8 weeks after the saltwater exposure, how’s the D810/16-35 doing now?

  • Impulse_Vigil

    What’s a high humidity environment? Mine lives year long in PR’s 90% humidity but I do try to store it with desiccants etc. Going on two years now with it…

    I haven’t taken out my much older GF6 lately to see how it’s doing, that one’s actually been near the sea mist despite the lack of sealing, now I’m curious whether it’s given up the ghost.

  • Douglas Watt

    First rate piece, and of course confirming what has been out there as the conventional wisdom for a long time, namely that salt water is death to any kind of electronic gear, even ‘water resistant’ cameras. Another superb technical review by Roger, as we have all come to expect!

  • disqus_mn1vCGF1To

    My D810/16-35 was totally pummeled by a wave about 6 weeks ago (rogue ‘blowhole’ effect through the rocks, storm swell, knocked me over). Within 2mins I dumped a liter of fresh water on it (all I had), ran it under tap when I got home and later sealed body & lens into a pelican case with 2 big tubs of moisture absorber for 3 days. So far so good…. Funny this guy says they see cameras fail 2-6 weeks later. We shall see…

  • Anthony New

    Re rates of corrosion, I try to keep my cameras out of salt water, but have run a lot of radio-controlled model boats. Immersion of electronics even in moderately salty water will destroy pcb tracks in a few hours or less if the unit is powered, due to electrolysis. Submerged receivers retrieved or cleaned next day are just scrap. 🙁

    However a brief exposure (even complete dunking) of electronic parts is often repairable if the battery is removed *immediately* and the unit rinsed thoroughly in clean water (tap water is usually okay but distilled is better) to clean out all the salt/brackish water/whatever, then left to dry.
    Optical parts and sensors may conceivably need much more careful cleaning and/or replacing.

  • Drew Armstrong

    I purchased the A7R3 because of an increased level of weather proofing. This still has me nervous. With my Canon 7D Mark 2 my solution to clean off the salt water splashes was to leave it out in the rain. Roger, if my own camera (Not a rental) gets splashed… with salt water what is the best course of action? Take the battery out… Repeatedly rinse with fresh water in the same manner as it got salt water wet to begin with and then let it sit to dry for a week with silica gel packages in a Pelican case?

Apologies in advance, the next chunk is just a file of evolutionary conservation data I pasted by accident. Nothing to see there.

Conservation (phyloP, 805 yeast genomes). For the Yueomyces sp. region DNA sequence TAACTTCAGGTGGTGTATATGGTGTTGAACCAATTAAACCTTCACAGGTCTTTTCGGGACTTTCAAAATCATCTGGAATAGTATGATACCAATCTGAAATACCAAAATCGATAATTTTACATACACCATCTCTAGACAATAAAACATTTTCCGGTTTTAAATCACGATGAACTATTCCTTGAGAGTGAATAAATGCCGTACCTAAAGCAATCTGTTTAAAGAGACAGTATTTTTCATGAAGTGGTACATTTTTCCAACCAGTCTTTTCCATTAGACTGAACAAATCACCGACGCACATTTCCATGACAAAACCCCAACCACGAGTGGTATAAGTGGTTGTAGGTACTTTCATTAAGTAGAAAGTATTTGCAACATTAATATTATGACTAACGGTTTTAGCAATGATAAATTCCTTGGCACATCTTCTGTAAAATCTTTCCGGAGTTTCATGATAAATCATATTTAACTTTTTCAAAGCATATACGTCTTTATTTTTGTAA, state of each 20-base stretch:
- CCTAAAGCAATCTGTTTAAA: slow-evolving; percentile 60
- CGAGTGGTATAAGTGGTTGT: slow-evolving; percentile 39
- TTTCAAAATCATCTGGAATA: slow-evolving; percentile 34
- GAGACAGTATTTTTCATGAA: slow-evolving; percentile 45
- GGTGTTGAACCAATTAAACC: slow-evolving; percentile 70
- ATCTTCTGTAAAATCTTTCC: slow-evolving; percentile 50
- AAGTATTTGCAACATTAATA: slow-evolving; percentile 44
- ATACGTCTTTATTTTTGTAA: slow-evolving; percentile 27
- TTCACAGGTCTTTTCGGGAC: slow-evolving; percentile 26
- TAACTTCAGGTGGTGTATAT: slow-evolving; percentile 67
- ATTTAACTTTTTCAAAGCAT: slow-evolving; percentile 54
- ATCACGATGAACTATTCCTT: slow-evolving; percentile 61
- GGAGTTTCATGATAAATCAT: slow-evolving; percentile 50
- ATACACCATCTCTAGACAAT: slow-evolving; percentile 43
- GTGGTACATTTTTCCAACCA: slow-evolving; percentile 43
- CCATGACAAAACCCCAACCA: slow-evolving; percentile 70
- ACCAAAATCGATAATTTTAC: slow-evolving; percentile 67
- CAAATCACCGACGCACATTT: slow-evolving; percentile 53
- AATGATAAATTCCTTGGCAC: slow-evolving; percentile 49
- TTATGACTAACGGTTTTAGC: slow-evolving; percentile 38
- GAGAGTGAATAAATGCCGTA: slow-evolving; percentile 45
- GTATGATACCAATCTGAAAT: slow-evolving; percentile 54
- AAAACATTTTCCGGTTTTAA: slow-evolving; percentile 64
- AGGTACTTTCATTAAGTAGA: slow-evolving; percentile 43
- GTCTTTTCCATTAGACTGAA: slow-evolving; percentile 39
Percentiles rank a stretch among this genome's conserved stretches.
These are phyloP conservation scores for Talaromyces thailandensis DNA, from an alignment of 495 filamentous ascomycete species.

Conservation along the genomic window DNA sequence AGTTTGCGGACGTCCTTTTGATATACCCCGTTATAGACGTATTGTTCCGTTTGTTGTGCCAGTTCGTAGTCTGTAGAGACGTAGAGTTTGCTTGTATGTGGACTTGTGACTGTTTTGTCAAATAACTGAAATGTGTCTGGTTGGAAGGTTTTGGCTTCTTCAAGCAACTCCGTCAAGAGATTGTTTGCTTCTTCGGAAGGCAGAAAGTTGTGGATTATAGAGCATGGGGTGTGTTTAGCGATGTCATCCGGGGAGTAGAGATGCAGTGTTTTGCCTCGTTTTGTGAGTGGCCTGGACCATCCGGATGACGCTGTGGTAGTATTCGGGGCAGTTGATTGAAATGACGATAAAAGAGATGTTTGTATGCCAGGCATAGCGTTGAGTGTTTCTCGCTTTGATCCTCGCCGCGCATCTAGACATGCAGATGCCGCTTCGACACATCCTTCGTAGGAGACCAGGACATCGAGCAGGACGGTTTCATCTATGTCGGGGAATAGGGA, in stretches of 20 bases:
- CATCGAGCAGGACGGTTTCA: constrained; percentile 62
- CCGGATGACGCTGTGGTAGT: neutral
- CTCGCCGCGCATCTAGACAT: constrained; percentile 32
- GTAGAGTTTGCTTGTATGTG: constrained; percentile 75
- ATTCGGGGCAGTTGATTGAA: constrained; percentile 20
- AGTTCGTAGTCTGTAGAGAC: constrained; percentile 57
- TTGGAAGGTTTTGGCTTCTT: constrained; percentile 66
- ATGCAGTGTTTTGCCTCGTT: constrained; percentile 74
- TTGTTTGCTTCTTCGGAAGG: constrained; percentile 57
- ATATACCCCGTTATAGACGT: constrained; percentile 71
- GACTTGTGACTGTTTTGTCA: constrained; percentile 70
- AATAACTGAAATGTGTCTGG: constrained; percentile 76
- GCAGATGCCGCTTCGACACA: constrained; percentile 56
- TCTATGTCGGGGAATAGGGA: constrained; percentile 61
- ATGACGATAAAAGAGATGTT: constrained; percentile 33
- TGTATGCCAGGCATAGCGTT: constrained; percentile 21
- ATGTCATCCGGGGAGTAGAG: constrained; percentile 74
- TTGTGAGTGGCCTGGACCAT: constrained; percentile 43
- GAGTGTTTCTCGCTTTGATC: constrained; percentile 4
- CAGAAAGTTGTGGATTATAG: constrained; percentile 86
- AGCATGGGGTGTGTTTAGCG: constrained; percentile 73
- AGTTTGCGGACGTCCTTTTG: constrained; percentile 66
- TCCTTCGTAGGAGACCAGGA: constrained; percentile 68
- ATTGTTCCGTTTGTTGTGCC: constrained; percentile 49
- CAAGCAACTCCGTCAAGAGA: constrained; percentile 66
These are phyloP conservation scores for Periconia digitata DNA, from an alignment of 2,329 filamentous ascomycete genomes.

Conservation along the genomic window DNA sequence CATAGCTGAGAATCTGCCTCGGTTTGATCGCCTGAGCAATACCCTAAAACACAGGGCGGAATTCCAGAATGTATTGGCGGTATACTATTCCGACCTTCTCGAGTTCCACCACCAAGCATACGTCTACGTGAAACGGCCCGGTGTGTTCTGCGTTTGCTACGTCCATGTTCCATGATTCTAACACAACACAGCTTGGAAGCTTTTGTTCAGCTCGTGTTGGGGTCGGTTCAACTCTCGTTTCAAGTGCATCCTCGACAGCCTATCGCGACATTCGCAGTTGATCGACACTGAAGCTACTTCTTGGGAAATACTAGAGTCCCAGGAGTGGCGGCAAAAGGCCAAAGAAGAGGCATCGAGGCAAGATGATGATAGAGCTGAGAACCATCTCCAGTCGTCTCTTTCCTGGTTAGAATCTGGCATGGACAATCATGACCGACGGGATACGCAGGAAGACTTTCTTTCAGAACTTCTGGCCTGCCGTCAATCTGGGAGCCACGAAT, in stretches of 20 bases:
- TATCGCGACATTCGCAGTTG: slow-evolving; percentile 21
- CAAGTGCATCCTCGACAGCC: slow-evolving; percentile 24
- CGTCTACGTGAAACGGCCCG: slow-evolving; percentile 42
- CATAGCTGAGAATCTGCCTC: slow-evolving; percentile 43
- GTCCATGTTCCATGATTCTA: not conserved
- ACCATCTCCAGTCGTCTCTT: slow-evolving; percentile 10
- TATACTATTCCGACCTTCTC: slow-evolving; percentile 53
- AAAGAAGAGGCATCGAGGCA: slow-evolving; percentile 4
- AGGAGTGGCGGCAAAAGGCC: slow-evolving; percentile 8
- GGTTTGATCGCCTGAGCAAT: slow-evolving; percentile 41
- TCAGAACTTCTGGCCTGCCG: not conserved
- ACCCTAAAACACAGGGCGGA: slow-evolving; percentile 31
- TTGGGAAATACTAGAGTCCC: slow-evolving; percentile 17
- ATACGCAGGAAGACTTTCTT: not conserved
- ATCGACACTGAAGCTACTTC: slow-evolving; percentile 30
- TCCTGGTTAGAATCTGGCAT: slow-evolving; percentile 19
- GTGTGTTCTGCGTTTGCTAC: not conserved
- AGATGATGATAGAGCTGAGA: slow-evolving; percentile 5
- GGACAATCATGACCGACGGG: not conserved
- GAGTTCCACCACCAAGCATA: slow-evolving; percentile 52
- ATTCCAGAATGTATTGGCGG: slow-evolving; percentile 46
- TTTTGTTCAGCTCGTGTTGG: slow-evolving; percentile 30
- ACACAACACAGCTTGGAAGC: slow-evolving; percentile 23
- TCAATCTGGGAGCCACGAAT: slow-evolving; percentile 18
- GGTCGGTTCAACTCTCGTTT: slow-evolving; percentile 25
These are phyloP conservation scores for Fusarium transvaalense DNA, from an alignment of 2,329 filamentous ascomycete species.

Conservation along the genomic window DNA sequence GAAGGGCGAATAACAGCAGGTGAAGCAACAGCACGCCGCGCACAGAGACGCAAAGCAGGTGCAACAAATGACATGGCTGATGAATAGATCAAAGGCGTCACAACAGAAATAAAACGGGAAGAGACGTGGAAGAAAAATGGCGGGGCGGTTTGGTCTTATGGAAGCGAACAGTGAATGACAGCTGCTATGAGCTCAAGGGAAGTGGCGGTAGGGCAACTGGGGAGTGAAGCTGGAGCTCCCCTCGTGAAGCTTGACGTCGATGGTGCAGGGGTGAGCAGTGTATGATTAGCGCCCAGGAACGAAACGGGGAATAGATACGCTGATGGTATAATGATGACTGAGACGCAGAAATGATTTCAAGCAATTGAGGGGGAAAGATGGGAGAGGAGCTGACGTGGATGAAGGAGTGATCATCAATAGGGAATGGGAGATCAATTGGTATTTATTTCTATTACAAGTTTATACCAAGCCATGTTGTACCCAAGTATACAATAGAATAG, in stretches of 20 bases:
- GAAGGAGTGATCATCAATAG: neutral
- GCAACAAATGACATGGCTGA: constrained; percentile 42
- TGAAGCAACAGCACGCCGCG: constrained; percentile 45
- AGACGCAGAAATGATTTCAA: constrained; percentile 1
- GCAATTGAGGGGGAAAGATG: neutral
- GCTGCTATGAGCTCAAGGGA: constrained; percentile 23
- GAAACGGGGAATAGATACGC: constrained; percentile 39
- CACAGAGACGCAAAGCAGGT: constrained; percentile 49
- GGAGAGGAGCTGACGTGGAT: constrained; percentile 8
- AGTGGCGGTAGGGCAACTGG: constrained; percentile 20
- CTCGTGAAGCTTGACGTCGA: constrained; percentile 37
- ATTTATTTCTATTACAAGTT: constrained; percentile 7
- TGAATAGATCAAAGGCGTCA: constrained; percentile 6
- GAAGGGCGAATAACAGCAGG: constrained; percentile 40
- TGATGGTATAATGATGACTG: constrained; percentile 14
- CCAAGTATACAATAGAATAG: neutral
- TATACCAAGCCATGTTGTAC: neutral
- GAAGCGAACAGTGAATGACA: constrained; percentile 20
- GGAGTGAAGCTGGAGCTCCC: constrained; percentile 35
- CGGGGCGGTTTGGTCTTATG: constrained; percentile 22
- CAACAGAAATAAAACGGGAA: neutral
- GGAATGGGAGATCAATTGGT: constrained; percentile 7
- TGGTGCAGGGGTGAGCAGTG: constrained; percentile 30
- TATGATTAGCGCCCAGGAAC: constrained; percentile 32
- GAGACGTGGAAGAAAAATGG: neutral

• Mi_ka

    absolutely correct – I wonder whether the weather resistant bodies/lenses properly incorparate air pressure compensation ports that leave out at least most of the intruding condensation by use of some hydrophobic filter or so

    or the expected use is to leave the camera to dry out without a lens and a battery after each rainy session?

  • Devil’s Advocate

    The problem with water and lightning damage is the damage done which you can’t see – the various short circuits caused often allow excess voltage into parts of chips that can’t cope with it and the chip becomes degraded internally. This results in reduced lifespans, often manifested as an intermittent fault that gets worse as time goes by. I reckon the A7 in question was sat in a salty puddle at some point.

  • Devil’s Advocate

    She was right as long as the salt didn’t absorb so much water it dissolved itself and then got into the phone. I’m pretty sure the phone was dead without the bag of salt. Most people would use a bag of rice instead of salt these days which seems to work in some circumstances.

  • Devil’s Advocate

    You also have the issue that a decent slop of water on a warm camera will cool it and the air inside, causing the air to contract and suck water in. Once in it’s capilliary action time……

  • Geoff Moseley

    But what’s the solution?

    Should we still remove the batteries (to avoid a possible short circuit) and drop the lot into a bucket of fresh water? Preferably distilled?

  • Rodrigo Andrade

    I am also not convinced by the splash scenario, too much salt. I once did run a sort of control experiment, I fell on a bonefish flat with a nexus 5 phone on my shirt pocket. The Nexus 5 is (was) not weather sealed and It was throroughly soaked. It additionally remained in my soaked shirt pocket for an additional 10-15 minutes until I remembered it was there and dried it. So I interpret this to be a “splash” worse case scenario. However when I disassembled the phone, the corrosion was restricted to the proximal edges of the case with little wicking further inside. Given this experience, the damage you found suggest to me a more sustained sitting in saltwater rather than a brief splash. But of course there is the issue of time to cleanup, which we cannot control for. Perhaps next time you have a dead body you can run some controlled tests. Thanks for the article.